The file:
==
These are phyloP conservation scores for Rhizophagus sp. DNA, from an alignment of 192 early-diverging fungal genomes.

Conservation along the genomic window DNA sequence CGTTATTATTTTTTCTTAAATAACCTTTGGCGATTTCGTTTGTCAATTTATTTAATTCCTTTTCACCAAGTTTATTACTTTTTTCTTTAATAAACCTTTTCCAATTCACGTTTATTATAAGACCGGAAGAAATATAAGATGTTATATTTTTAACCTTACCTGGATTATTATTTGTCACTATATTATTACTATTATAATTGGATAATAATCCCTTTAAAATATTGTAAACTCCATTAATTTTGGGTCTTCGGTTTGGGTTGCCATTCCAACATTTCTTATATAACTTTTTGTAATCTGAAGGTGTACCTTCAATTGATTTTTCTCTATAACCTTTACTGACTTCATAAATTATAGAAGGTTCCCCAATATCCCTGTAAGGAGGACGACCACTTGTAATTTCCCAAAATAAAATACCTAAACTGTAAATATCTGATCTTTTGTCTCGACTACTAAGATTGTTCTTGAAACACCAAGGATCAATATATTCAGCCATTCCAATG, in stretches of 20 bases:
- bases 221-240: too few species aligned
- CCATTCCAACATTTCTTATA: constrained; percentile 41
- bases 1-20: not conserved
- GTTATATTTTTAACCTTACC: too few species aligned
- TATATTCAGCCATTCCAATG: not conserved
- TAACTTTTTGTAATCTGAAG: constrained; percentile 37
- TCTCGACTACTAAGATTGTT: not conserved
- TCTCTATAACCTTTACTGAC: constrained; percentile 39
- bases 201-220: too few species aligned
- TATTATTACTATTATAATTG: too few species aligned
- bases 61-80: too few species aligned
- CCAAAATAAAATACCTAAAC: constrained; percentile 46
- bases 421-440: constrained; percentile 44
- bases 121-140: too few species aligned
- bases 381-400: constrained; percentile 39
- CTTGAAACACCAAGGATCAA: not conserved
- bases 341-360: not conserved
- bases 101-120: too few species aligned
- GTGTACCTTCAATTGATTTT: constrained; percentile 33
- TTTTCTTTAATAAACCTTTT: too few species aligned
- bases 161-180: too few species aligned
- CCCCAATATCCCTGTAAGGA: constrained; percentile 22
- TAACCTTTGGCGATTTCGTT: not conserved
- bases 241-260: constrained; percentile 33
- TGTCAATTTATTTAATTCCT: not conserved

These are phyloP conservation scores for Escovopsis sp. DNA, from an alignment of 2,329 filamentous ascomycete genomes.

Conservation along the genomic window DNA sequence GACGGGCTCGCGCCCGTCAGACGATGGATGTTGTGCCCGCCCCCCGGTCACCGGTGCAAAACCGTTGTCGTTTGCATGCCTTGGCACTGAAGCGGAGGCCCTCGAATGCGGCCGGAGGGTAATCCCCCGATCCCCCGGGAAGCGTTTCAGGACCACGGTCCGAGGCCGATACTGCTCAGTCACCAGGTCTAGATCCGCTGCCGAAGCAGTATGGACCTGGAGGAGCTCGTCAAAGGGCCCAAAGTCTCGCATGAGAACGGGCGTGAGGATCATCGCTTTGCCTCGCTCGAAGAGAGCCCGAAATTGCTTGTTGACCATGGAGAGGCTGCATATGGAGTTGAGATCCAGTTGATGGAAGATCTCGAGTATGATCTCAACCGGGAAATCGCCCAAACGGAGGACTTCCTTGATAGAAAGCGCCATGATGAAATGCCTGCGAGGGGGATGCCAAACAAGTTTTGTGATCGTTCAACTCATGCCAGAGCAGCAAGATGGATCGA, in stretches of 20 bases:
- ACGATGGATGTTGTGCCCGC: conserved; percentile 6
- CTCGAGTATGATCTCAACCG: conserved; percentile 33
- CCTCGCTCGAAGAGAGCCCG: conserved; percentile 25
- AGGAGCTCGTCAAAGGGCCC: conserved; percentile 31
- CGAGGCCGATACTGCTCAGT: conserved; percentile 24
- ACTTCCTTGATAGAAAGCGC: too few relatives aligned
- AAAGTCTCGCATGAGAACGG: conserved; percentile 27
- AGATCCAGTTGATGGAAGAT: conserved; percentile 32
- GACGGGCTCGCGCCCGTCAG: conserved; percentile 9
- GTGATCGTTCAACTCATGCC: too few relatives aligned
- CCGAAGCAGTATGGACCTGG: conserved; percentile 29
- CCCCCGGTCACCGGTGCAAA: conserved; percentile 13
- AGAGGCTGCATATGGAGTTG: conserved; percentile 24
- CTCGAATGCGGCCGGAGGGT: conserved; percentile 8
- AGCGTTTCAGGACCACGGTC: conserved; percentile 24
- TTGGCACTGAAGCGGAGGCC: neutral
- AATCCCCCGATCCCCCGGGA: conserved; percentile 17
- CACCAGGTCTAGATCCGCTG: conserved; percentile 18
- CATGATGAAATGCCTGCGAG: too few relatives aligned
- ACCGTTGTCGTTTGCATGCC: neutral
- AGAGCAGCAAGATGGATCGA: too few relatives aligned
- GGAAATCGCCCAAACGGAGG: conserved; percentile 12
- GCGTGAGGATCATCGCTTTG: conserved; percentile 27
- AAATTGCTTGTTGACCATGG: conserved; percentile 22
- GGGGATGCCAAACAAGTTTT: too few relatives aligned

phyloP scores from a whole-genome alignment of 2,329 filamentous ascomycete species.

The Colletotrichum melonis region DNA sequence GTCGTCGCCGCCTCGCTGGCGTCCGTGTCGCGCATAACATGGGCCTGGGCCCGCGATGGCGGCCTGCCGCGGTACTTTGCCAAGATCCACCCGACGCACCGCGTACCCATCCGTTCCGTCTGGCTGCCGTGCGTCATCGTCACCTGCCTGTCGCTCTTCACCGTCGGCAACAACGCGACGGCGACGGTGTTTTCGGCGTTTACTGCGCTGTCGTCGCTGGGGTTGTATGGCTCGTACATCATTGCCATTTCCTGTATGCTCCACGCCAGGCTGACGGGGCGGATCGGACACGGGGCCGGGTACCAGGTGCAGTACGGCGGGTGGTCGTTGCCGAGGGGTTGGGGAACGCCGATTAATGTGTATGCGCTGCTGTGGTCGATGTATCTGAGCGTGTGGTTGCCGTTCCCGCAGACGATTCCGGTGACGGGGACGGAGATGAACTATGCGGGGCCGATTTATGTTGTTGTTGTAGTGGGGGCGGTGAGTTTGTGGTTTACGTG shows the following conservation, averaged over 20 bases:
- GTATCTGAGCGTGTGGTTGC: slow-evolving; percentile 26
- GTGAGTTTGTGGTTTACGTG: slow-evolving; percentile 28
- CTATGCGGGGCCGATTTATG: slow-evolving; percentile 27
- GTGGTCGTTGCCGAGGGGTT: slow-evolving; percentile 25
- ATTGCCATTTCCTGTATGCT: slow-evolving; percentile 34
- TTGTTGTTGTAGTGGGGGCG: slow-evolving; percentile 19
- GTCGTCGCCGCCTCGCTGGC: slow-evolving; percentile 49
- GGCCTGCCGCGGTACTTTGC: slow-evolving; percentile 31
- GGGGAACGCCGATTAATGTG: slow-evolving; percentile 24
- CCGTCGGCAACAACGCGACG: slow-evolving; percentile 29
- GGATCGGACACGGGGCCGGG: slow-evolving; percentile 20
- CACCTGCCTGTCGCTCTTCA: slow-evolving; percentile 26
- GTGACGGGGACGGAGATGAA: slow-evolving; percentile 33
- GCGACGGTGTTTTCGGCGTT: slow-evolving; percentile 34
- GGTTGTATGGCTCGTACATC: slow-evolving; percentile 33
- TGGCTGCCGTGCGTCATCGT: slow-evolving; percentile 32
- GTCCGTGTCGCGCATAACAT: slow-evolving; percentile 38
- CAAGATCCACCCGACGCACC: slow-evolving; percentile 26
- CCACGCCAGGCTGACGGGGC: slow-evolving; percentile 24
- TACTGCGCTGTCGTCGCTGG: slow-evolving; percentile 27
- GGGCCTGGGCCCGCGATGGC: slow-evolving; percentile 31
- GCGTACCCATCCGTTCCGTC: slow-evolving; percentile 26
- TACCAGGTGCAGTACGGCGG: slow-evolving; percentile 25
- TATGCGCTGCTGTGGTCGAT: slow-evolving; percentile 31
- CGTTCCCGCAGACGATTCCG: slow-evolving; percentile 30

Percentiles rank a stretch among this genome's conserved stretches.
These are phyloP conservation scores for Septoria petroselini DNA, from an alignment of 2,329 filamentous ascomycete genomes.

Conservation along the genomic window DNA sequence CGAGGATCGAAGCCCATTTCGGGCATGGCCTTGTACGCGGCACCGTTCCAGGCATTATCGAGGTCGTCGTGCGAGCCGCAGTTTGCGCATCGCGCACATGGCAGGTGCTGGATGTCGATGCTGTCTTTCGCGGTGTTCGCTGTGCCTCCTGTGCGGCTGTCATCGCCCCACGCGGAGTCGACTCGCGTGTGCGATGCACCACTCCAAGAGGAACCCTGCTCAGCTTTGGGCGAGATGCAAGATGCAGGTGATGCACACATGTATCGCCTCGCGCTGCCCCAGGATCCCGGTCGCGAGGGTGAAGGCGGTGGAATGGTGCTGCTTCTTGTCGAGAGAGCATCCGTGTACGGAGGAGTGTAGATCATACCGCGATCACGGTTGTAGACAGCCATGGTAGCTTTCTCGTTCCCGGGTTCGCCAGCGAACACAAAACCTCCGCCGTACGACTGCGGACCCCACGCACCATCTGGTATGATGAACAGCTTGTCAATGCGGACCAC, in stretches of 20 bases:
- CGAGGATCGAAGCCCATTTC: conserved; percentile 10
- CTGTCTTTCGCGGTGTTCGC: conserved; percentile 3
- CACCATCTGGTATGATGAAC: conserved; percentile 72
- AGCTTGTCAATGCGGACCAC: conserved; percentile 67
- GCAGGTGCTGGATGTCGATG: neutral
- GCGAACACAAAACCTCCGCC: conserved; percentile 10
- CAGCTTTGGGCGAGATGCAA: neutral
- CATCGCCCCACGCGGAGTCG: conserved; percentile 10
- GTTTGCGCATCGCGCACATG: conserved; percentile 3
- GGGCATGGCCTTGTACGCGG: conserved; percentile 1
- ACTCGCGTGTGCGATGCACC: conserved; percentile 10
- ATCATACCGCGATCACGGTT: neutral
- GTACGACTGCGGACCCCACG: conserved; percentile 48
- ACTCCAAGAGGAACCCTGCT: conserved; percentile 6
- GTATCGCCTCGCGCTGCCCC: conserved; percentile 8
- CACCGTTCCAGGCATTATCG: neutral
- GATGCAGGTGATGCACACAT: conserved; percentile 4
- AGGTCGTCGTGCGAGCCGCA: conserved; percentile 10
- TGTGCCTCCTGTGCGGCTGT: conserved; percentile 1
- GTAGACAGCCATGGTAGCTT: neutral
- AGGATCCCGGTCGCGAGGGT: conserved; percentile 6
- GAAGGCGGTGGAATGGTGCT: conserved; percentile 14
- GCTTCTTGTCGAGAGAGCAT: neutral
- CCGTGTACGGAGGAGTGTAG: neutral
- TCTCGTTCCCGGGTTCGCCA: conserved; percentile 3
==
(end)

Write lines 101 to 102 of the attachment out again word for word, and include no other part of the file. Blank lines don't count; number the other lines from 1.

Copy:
- GATGCAGGTGATGCACACAT: conserved; percentile 4
- AGGTCGTCGTGCGAGCCGCA: conserved; percentile 10